Continuity Bill: The Scottish Government’s alternative Brexit legislation

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The Scottish Government has published a Continuity Bill at Holyrood as an alternative to the UK Government’s EU Withdrawal Bill amid an ongoing dispute over how the Westminster legislation intersects with devolved competencies.

The Scottish Parliament’s presiding officer Ken Macintosh has said, in his opinion, the Continuity Bill is outwith the legislative competence of the parliament, despite his counterpart at the Welsh Assembly backing similar legislation there.

– Why has the presiding officer come to this conclusion?

In setting out his reasons, Mr Macintosh said the fundamental question was whether the Continuity Bill would be compatible with EU law when enacted, as required by the Scotland Act 1998.

He said the Continuity Bill “assumes that the Parliament can make provision now for the exercise of powers which it is possible the Parliament will acquire in the future”.

Mr Macintosh added: “In my view the Scotland Act provides that the legislative competence of the Parliament is to be assessed at the point at which legislation is passed.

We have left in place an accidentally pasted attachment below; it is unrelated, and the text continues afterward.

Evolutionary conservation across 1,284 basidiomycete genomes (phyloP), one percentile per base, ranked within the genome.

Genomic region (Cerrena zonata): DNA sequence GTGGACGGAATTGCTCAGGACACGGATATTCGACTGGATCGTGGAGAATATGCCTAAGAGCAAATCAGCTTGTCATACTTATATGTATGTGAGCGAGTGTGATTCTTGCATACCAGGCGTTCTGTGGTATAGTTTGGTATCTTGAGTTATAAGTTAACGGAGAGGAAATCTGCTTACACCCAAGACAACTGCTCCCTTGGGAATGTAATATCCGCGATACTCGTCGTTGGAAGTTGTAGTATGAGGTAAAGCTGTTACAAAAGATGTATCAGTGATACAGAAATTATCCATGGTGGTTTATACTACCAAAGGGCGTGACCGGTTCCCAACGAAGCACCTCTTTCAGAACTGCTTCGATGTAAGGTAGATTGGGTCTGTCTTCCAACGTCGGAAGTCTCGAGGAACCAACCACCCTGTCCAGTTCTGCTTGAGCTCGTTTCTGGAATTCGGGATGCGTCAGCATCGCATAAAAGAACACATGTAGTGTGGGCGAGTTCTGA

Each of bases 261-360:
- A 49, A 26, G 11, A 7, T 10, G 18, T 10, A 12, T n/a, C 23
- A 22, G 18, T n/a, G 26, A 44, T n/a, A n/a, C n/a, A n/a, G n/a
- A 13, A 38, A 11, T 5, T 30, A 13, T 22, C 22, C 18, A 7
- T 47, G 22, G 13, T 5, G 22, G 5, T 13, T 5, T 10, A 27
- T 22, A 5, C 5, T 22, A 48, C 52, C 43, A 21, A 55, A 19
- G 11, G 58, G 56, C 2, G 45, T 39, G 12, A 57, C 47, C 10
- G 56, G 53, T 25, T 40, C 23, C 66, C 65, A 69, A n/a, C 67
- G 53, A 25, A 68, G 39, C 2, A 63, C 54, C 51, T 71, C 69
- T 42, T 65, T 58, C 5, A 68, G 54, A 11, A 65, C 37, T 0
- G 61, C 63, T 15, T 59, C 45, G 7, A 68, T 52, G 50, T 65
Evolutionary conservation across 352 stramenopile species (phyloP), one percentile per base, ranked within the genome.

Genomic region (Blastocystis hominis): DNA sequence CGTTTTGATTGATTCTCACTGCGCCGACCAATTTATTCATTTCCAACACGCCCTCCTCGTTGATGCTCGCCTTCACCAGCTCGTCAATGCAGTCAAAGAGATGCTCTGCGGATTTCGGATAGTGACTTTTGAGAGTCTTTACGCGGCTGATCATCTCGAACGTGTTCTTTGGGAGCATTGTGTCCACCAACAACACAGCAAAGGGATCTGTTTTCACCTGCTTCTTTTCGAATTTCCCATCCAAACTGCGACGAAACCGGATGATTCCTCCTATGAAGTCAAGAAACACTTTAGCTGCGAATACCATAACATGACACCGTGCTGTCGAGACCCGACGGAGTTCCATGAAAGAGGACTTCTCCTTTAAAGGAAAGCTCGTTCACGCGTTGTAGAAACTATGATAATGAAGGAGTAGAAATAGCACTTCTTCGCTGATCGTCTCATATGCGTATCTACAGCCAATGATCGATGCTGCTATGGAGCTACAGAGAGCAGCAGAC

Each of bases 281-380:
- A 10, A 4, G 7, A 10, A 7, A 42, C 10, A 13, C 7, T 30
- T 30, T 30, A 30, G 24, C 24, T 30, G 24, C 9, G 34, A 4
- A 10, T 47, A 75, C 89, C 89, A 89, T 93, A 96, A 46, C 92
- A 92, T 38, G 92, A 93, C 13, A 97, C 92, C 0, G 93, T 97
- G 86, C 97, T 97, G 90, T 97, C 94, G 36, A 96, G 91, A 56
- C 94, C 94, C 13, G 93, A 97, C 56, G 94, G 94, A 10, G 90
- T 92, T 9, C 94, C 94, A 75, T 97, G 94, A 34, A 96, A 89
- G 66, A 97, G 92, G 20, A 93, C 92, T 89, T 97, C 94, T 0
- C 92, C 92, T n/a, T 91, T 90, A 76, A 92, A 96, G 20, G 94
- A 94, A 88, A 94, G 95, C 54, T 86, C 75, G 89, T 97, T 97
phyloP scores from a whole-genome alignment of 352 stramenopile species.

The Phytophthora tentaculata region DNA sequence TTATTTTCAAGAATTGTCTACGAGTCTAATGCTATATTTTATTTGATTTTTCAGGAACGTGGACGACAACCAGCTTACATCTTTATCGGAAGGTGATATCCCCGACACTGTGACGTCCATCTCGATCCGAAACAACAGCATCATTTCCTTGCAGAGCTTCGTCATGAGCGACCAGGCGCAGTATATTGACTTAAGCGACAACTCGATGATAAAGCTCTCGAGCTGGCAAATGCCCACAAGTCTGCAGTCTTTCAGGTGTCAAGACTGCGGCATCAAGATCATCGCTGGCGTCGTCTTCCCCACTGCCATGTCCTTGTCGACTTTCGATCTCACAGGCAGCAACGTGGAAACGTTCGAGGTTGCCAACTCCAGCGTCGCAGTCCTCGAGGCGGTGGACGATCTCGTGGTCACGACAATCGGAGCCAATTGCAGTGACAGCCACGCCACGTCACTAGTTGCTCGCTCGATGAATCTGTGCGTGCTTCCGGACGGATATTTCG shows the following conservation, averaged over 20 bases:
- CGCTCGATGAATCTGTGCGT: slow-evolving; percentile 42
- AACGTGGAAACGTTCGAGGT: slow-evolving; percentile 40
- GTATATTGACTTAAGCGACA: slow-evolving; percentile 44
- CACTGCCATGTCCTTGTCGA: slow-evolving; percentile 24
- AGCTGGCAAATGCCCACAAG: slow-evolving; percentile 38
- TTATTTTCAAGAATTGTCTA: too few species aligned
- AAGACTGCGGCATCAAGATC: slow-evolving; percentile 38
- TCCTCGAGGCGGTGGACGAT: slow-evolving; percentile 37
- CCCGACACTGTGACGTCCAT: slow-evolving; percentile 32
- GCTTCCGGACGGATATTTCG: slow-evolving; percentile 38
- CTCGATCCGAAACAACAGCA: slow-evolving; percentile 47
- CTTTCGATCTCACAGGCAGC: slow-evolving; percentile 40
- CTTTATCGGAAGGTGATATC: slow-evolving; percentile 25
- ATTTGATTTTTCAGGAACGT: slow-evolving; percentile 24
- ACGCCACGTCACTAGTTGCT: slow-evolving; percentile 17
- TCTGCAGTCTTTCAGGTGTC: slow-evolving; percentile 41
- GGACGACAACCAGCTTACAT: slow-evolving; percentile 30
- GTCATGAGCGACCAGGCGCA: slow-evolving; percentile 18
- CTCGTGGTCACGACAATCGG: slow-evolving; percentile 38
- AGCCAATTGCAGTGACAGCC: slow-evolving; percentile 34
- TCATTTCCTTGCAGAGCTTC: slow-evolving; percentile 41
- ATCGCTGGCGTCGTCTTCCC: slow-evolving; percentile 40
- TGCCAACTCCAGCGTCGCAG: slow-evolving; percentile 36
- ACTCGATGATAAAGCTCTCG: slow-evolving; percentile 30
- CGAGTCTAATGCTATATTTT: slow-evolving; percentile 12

“The Parliament and the Scottish Ministers will remain bound to act compatibly with EU law until such point as the Treaties cease to apply.

“In my view this prevents the Parliament from exercising legislative power now, even though it assumes it will be legally able to act in the future.”

– Is this the first time that this has happened at Holyrood?

Yes. No previous Scottish Government bill has received an opinion from the presiding officer that it was not within the legislative competence of the Parliament.

Previously, some Member’s bills have been deemed not to be competent, for example SNP MSP Sandra White’s Bill to ban parking on pavements in the last parliamentary session.

– Why can the Continuity Bill still be introduced?

A Bill can still be introduced even if it is thought not within legislative competence by the presiding officer.

The Parliament is responsible for considering whether or not to proceed with a Bill informed by the statements made by the presiding officer and the member who introduces it.

– Can a Bill be passed into law if it is not competent?

After completing its passage through parliament, Scottish Law Officers – the Lord Advocate, Advocate General or Attorney General – have 28 days to refer the bill to the Supreme Court if they consider it to be outwith the powers of the Scottish Parliament.

It would then be for the Supreme Court to determine whether or not the Bill is competent and only then could it proceed to Royal Assent if it were ruled competent. However even then it could still be challenged in the courts.

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